“We all know how ships are born, how majestic vessels are nudged into the ocean with a bottle of champagne. But few of us know how they die. And hundreds of ships meet their death every year. From five-star ocean liners, to grubby freighters, literally dumped with all their steel, their asbestos, their toxins on the beaches of some of the poorest countries in the world, countries like Bangladesh.You can’t really believe how bad it is here, until you see it. It could be as close as you’ll get to hell on earth, with the smoke, the fumes, and the heat. The men who labor here are the wretched of the earth, doing dirty, dangerous work, for little more than $1 a day.”
Ever since 2000, Rizwana Hasan, an ELAW partner and the Executive Director of the Bangladesh Environmental Lawyers Association (BELA), has been taking on the ship-breaking companies. She has been trying to improve the working conditions for ship-breaking laborers and prevent environmental damage caused by the work. She called on ELAW Staff Scientist Mark Chernaik to help fight the abuses.
Then, at the 2003 ELAW Annual Meeting, Rizwana spoke with ELAW colleagues from around the world about the horrific problem with ship-breaking yards in her country. She asked for their assistance in challenging the ship owners – who, despite her efforts, had been abusing workers and the environment for years.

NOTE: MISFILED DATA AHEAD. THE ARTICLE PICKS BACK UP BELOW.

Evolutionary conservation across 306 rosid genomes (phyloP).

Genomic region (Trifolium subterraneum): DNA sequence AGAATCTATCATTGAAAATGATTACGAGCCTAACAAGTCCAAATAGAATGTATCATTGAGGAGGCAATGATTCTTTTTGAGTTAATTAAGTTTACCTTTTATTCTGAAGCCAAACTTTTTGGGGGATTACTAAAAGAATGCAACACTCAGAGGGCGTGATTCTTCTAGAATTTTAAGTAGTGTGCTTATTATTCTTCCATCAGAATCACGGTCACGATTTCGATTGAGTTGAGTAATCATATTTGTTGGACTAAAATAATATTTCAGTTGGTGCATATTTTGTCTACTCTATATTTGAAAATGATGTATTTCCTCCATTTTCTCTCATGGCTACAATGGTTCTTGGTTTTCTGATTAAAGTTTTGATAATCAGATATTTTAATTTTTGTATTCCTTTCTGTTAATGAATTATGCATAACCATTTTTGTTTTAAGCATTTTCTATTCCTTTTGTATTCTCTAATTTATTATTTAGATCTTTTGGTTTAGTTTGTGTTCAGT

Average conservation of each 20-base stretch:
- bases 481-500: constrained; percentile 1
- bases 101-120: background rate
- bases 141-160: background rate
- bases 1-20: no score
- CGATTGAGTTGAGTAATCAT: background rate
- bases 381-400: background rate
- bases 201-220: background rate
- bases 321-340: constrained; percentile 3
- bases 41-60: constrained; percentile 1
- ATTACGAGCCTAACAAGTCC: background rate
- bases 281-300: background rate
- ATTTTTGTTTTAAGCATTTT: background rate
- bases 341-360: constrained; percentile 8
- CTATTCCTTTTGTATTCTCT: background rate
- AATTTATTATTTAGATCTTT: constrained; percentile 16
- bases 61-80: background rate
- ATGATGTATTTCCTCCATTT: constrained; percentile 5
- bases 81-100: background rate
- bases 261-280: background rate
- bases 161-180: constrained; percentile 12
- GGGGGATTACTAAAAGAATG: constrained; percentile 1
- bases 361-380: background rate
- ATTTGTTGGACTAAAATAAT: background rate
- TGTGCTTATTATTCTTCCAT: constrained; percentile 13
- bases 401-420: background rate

She sat around a table with Mark, and was joined by ELAW partners from her region – and worked on her petition to end this scourge. She then went back to Bangladesh and filed the lawsuit.
And waited. But she didn’t wait idly. She organized a seminar on “Workers Security in Ship-Breaking Yards in Bangladesh: Legal Norms and Reality” in Chittagong, near the ship-breaking yards at Bhatiary and Sitakunda. She filed petitions seeking to deny entry into Bangladesh of two toxic-laden ships, the Alfaship, a Greek-owned oil tanker, and the SS Norway, a French-owned ocean liner, and succeeded in preventing them from entering and further polluting the bay.
But the usual delay in the legal system slowed down the ultimate verdict. As she waited, hundreds of workers died and thousands more were injured or became sick from the toxic conditions. She watched a once pristine beach become a waste-yard of toxic junk. And she worried that the environmental laws would never be enforced.
But she waits no more.